All energised I made my way to Mirador Britanico. Fem had a bit of a knee problem, and decided it was best she didn’t continue to the next viewpoint, another steep hike up the valley. Sas, her friend breathed a sigh of relief. This hike wasn’t for the faint hearted, and the girls had done a bloody good job hoisting those heavy packs and getting this far. Them leaving earlier in the day, I was left to my own devices to do the last part of the trek. Another 2h30 to the final destination, Refugio Paine Grande. Luckily, this part was a gradual downward trek. My pack felt lighter, and my legs strong. I yearned for more adventure. Meeting a german hiker, we decided to walk together. We chatted for hours about our surroundings, how we couldn’t believe the changing landscapes, the glacial blue lakes and the ever present mountain ranges. Finally arriving at the refugio, I was met with a massive grinning face. I saw a cute little Foxie!, Fem exclaimed, relieved I had made it back safely.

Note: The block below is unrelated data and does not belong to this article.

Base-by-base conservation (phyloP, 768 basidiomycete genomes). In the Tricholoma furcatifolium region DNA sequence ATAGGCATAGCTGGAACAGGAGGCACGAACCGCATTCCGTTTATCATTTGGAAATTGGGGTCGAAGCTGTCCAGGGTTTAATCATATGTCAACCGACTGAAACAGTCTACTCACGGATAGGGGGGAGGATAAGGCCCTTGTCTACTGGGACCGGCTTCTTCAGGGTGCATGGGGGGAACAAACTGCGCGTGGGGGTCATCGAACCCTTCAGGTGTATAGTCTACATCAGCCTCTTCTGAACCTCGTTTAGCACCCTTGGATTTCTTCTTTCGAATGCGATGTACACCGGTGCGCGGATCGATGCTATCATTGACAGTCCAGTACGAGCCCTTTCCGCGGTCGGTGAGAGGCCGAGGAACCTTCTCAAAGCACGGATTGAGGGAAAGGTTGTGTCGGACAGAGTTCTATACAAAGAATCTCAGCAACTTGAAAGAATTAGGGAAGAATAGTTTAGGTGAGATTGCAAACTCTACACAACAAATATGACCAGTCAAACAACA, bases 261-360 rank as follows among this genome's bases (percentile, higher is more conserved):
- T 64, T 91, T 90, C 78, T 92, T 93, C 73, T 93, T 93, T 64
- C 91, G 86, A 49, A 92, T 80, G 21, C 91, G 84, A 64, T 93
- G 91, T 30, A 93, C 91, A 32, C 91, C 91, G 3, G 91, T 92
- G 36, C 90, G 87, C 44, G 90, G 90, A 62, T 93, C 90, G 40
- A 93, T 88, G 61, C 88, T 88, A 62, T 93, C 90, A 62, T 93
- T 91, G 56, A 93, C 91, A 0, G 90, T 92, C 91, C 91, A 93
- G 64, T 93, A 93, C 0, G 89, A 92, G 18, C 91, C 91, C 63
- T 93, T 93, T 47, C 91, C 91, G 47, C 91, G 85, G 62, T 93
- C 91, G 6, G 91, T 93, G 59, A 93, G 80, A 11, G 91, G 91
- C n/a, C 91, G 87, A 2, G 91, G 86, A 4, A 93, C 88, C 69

The weather was turning for the worst after some amazing days, and our last part of the journey entailed hiking to glacier Grey. Asking at reception, we found out it would be pouring with rain the next day. We were worried about Fem’s knee, and decided it was best we go back a day earlier. Coming home was bittersweet. We had fallen in love with what Torres del Paine had to offer. Its gradiourous mountains, blissful landscapes, thundering waterfalls and snow peaks were going to be missed. Despite the lack of comfy beds, we were cosy in our little tents perched under the trees. Surely more to come, we thought.
Onto Fitz Roy! The next peak of Patagonia.